The nurse glanced inquiringly toward the doctor, who nodded, and she went over and touched Harry lightly on the shoulder.

"Come over and speak to your mother," she whispered, and Harry walked to her side. Very gently he took the hand that lay motionless on the bed and held it in his. He could not have uttered a word for the life of him.

Either the reviving action of the stimulant or the feeling of the warm blood pulsing through his young hand, or perhaps both, lent a little strength to the dying woman. She smiled again, and ever so slight a flush appeared on her wasted cheeks. "Harry, dear Harry," she whispered gently, and the boy leaned down to catch the words. "I am going to leave you, dear, and I am sorry. I know I should be very proud of you, if I could live ... Be a good boy, Harry, and don't forget your mother."

She closed her eyes again, exhausted with the effort of speaking. Dazed and motionless Harry remained where he stood until the nurse led him gently away to make room for James.

James stood for some moments as his brother had done, with his hand clasped in that of his mother. Presently she opened her eyes once more, and gazed gravely for a moment or two at the face of her first-born, as though gathering her little remaining strength for what she had to say to him.

"Listen, dear," she said at last, and James bent down. "I'm going to die, James. Try not to be too sorry about it. It is all for the best ... Dearest, there is something I want you to do for me; you know how I have always trusted you, and depended on you—well, perhaps you don't know, but I have ... James, I want you to look out for Harry. He needs it now, and he will need it a great deal more later. You will see what I mean, as you grow up. He is not made like you; he will need some one to look after him. Can you promise me that you will do this?"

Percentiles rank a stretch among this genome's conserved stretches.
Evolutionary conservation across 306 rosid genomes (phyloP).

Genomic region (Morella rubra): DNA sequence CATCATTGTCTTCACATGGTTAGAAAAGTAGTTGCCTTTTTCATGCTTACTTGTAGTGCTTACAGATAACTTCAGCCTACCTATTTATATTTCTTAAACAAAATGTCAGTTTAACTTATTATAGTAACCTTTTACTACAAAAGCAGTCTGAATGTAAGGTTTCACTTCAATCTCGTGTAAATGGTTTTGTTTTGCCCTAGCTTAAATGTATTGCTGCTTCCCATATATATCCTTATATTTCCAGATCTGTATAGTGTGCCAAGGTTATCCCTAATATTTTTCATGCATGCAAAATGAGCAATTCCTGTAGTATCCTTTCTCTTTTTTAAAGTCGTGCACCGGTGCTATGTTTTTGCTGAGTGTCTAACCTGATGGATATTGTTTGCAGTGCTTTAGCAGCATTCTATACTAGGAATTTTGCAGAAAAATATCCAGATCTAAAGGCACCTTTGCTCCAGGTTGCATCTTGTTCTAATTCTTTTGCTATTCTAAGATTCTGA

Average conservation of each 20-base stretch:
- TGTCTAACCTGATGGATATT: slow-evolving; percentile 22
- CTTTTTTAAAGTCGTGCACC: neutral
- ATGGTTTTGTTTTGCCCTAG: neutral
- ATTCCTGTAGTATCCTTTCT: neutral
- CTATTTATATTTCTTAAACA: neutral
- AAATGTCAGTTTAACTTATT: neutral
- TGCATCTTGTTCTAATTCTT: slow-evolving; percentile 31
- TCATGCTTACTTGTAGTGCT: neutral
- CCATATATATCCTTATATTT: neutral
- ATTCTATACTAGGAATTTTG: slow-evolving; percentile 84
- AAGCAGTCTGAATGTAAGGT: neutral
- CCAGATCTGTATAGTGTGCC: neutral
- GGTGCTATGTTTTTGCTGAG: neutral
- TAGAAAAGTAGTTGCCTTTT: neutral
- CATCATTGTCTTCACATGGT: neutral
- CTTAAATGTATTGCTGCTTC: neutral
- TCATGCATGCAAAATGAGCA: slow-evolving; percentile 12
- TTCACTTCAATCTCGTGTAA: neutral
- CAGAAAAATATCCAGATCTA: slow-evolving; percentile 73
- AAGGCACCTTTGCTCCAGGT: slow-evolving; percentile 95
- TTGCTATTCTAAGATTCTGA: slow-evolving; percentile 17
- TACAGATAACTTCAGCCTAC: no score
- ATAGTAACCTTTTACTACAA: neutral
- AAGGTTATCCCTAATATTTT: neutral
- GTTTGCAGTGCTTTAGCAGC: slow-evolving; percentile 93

"Yes," whispered James.

His mother sighed gently, as though with relief. "Now[8] kiss me, dear," she said, and then, almost inaudibly, "It is good to leave some one I can trust." Then she closed her eyes, for the last time.

James never repeated those words of his mother to any human being, as long as he lived, not even to Harry. It would be too much to say that they were never absent from his thoughts, for in truth he thought but seldom of them, after the first few days. But in some compelling though intangible way he realized, as he stood there by his mother's death-bed, that he had accepted a trust from which nothing but death would release him.

The doctor returned to the side of the dying woman. Swiftly and quietly Miss Garver placed a hand on the shoulder of each of the two boys and led them from the room. Edith Wimbourne slept, and her sleep slowly passed into death.

The man in the chair never moved.




Till Miss Garver had seen Harry and James tucked away in their beds again and had put out the light and left their room, both the boys maintained the same outward composure that they had shown throughout the experiences of the night. But once left alone in the quiet of their darkened bedroom, no further ordeal ahead of them to inspire restraint—for they knew perfectly well by this time that their mother must be dead—they gave way entirely to their natural grief and spent what they both remembered afterward as the wretchedest night of their lives.

It was scarcely better when Miss Garver woke them in the morning, though sleep had so completely erased all recollection of the night before that Harry, lazily sitting up and rubbing his eyes, asked what time it was in the most natural voice in the world.

"About ten o'clock," was the reply.

"Ten o'clock! Why, we're an hour late for school already."